You can learn more about the festival and see photos of the carving process on their website.

After viewing the sculptures, we made our way to Isak Heartstone. On the way there, we took a few minutes to wander through an outdoor railroad exhibit. Like most of the Colorado mountain towns, Breckenridge got its start as a mining destination; the town was founded by gold miners in the mid-1800s. The narrow gauge High Line Railroad once ran through town, connecting it to the nearby mining towns of Como and Leadville.

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And finally, we wrapped up with a visit to Breckenridge Brewing Company, which is a brewery that’s been on our to-do list for a long time. We’ve enjoyed pretty much every single beer of theirs we’ve ever had so it was exciting to finally see this place in person. We took advantage of their happy hour prices on beers and apps, enjoyed burgers and fries, and hung out for a while to allow traffic to die down before heading back to Denver.

It was largely a futile effort, as traffic never really died down and it took us nearly 3 hours to travel the 90 miles (145 km) back to Denver. Breckenridge is a beautiful place, with a lot of art and history, plus plenty of food, shopping, lodging, and – of course – skiing. While I wouldn’t want to brave the traffic and crowds on a regular basis, it’s definitely a place that warrants a visit. There’s something there for everyone, and don’t forget to say hi to Isak next time you’re in town!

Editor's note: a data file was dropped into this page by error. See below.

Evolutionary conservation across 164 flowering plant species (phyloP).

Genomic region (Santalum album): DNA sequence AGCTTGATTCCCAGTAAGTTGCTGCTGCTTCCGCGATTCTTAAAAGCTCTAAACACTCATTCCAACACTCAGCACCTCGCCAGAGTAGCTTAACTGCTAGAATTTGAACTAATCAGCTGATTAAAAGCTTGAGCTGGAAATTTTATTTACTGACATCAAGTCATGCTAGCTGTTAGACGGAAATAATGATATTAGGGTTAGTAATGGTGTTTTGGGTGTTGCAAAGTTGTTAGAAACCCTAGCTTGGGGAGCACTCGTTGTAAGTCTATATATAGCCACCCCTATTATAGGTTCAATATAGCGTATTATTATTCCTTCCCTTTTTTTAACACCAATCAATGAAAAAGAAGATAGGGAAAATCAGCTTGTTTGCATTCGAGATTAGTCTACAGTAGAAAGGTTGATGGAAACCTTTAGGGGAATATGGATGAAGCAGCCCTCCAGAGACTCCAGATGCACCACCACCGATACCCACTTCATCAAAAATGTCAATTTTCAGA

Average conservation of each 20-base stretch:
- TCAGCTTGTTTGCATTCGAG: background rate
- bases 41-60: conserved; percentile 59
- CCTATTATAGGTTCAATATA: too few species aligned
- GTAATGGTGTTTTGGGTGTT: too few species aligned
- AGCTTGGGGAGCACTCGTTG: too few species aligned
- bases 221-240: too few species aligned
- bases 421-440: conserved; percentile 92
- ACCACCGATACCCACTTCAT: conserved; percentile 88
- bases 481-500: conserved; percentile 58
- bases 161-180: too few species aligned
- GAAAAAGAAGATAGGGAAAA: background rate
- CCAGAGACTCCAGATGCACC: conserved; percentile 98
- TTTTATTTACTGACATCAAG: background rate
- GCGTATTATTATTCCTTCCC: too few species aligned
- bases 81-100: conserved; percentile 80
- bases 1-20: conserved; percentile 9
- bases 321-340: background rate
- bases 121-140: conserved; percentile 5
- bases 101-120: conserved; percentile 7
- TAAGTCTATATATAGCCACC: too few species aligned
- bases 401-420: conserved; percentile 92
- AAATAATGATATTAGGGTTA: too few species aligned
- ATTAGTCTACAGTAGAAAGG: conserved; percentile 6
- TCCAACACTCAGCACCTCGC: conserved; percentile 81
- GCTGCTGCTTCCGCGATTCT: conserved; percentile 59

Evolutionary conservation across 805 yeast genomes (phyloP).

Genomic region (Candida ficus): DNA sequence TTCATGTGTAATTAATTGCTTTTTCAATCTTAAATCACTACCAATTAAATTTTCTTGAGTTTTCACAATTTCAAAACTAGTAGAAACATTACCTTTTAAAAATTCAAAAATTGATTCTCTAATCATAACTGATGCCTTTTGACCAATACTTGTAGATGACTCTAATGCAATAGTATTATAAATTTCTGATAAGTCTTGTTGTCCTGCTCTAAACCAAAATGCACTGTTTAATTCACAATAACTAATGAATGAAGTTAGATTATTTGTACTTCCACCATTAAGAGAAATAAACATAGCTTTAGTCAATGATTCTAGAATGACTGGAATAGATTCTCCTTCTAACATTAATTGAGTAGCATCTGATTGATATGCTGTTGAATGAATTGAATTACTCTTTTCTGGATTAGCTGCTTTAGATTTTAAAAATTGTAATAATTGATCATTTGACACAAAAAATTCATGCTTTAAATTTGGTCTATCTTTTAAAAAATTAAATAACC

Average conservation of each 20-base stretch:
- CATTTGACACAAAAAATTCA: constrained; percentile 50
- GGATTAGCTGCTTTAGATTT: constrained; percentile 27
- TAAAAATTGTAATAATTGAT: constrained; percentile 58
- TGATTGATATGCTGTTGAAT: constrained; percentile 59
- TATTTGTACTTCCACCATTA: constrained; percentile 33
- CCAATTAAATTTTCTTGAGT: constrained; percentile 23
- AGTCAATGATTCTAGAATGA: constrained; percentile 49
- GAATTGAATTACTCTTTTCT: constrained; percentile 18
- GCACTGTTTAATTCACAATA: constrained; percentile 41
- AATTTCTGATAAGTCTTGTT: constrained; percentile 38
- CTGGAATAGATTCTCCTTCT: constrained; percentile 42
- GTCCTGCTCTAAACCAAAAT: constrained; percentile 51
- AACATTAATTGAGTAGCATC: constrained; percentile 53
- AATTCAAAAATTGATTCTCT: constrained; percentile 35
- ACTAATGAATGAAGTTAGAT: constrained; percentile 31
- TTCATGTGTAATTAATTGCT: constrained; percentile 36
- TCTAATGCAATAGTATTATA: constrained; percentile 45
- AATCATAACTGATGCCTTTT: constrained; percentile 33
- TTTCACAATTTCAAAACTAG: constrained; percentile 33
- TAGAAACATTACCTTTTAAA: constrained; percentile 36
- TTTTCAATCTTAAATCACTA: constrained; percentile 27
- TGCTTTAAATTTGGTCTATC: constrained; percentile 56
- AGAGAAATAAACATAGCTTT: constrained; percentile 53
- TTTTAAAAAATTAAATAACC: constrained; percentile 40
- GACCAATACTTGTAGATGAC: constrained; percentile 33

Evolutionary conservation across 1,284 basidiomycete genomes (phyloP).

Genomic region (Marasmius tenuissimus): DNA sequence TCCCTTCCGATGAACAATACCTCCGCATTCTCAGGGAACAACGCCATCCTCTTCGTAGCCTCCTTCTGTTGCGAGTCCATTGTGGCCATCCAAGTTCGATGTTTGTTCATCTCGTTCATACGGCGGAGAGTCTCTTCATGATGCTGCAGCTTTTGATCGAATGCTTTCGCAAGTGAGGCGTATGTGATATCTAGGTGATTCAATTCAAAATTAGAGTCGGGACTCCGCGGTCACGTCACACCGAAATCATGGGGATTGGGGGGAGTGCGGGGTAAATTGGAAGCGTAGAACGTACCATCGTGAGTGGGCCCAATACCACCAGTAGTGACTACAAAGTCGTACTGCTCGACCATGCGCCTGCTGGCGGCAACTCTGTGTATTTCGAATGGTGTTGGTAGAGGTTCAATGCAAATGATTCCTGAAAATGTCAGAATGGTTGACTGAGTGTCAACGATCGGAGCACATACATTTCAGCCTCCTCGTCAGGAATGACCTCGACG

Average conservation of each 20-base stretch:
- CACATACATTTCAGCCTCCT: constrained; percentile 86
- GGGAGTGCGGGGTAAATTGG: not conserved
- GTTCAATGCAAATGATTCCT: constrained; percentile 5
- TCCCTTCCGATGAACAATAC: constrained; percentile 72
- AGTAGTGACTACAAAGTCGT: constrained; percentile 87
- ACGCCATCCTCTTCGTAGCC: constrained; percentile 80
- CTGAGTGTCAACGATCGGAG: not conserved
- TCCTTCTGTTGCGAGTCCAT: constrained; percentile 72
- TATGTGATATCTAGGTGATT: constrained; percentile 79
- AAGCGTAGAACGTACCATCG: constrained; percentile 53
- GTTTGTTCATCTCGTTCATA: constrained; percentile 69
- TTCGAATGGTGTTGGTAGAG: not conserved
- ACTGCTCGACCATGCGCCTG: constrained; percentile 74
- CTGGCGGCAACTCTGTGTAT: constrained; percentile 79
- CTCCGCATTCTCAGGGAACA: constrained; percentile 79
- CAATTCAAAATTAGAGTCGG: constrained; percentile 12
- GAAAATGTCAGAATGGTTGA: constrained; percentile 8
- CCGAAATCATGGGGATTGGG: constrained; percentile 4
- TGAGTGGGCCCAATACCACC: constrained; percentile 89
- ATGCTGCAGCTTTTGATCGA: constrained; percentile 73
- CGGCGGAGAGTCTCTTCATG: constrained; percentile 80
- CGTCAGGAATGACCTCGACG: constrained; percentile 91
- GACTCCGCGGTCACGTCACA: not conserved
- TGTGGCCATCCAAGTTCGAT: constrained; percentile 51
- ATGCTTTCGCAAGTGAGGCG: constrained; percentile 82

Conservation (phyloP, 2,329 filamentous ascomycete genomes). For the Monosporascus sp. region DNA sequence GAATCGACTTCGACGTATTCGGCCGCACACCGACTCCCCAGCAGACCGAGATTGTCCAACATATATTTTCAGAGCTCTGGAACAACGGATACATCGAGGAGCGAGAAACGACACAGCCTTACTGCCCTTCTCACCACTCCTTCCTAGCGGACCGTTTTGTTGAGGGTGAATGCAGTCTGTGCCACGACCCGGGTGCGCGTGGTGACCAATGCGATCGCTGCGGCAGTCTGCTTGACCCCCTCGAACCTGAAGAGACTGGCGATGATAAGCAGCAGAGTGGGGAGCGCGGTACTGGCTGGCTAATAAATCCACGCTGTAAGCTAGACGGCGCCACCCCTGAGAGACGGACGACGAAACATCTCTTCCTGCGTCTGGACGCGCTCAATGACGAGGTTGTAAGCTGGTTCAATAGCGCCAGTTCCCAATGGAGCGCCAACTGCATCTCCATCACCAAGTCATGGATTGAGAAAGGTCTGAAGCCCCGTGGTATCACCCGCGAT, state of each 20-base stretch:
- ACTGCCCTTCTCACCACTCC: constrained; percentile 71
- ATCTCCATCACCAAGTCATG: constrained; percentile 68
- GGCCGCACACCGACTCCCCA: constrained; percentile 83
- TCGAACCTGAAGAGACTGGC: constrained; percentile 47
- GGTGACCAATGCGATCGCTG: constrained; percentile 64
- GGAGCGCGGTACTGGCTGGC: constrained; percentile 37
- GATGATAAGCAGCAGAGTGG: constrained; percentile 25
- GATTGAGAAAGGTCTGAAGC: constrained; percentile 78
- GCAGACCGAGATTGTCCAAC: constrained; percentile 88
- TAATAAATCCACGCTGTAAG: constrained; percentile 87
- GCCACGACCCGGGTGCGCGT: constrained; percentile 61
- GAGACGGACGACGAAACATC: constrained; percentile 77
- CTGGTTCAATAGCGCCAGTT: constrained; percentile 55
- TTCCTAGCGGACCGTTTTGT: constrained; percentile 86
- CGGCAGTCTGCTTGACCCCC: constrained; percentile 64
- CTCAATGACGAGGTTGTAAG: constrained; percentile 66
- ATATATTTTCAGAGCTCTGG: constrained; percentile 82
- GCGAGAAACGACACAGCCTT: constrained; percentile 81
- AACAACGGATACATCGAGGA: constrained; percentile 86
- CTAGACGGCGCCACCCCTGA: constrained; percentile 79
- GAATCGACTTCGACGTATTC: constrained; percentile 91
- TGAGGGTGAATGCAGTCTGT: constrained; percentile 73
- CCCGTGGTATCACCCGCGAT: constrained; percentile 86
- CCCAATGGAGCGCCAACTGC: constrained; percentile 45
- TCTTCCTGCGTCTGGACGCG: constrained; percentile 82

The Important Stuff:

  • Getting there: Breckenridge is located about 80 miles (130 km) west of Denver just off I-70 on CO Highway 9
  • Fees and passes: I-70 is not tolled and there is free parking outside Breck at the Airport Road lot. Public transportation in town is also free, and Isak and the snow sculptures are free too!
  • Hiking: getting to Isak is really more of a walk… he’s about 5 minutes up the Illinois Gulch trailhead and it’s a flat and easy (although snowy in the winter) walk
  • Where to stay: there are tons of lodging options in and around Breck, ranging from rentals to hotels to camping
  • Other: I-70 ski traffic is no joke. It took us 2 hours to get there and almost 3 to get home. Be sure to check the traffic forecast, real-time updates, and the weather prior to setting out. Also be aware that I-70 is under a comprehensive traction law from September to May that applies to all vehicles and is in effect even during good weather; fines for noncompliance are pretty high

6 thoughts on “Colorado Bucket List: Isak Heartstone… and some other Breckenridge highlights”

  1. Love Breck but I haven’t been in winter since I was a little kid. We now love the burgers at Empire Burger and have gone there two summers in a row! Cool wood troll and snow sculptures. How on earth does a person get skilled in snow carving like that? Especially in snowless countries?!

    Liked by 1 person